With the Lost finale coming up tonight, it seems like now is a good time for a discussion about spoilers.
No, not the fins you see on the backs of cars, designed to improve aerodynamics (or in some cases, simply to look cool). I’m talking about intricate plot details of movies and television shows. For some, nothing is more irritating than having a much-anticipated viewing experience ruined by blabbermouths who give away plot details.
The Toronto Star has an article up about this very issue. It details the way people literally isolate themselves from their co-workers and friends in an effort to remain “unspoiled”. Fortunately for me, I’m not a devotee of Lost, so I’m not affected.
I have, however, fallen victim to the dreaded spoiler on many occasions. Usually, it happens on the Internet, although I’ve also had it happen from podcasts, books, or print reviews. You tell yourself, “Oh, I’ll just read this one review,” or “Let me have a look at this thread.” All of a sudden, your eyes stumble across those horrifying words: “Snape kills Dumbledore,” “It was all in his mind,” “Soylent Green is people,” “Rosebud is the sled’s name,” and on and on. There are some movies I still haven’t seen because I know the ending (Hitchcock’s Rebecca being one example). Maybe I’m just hoping someday I’ll forget what I know.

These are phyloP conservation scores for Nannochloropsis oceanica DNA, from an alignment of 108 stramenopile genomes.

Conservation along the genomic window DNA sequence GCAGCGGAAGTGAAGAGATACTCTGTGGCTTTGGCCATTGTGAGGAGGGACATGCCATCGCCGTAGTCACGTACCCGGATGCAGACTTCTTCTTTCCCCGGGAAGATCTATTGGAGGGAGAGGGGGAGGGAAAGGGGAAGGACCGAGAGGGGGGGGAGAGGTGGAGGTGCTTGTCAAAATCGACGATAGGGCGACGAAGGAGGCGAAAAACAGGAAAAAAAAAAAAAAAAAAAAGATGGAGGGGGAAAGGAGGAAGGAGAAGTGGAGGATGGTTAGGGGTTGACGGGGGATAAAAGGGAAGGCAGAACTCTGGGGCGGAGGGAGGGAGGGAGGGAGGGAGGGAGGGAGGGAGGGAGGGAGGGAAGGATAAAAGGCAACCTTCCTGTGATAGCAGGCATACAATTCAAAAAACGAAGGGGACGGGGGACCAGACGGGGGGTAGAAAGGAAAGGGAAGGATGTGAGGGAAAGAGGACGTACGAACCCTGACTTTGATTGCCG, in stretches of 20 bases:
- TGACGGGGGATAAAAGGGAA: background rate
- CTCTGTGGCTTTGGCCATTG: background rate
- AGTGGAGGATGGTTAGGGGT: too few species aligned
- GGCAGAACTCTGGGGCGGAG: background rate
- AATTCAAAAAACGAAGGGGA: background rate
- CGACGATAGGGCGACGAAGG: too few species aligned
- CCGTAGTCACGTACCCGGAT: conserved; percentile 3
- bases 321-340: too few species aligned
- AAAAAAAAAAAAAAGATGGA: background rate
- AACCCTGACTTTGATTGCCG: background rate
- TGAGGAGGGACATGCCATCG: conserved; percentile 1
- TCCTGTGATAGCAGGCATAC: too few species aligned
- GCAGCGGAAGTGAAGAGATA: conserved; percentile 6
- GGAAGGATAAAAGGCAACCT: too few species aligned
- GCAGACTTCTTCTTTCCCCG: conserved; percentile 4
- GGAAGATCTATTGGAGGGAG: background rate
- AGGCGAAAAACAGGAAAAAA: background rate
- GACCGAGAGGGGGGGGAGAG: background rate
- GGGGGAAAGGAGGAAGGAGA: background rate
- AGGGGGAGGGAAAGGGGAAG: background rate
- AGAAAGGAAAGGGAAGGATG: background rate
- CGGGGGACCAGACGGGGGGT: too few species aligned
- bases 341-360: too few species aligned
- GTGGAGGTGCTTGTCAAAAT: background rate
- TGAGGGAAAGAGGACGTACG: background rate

But at some point, you have to ask yourself: what’s the big deal about spoilers? On the one hand, going into a movie fresh can be a great experience. You get to savour every new development, and feel the emotion of being shocked by every twist. On the other hand, if a movie is really worth your time, there’s a good chance you’re going to see it more than once anyway. Movies like Chinatown, Fight Club, and The Usual Suspects are on my list of all-time favourites. Even though they contain twists, they stand up to repeat viewings.
In the end, going in unspoiled may be the preferable option, but I’m starting to recognize the silliness of avoiding movies just because I feel I know too much.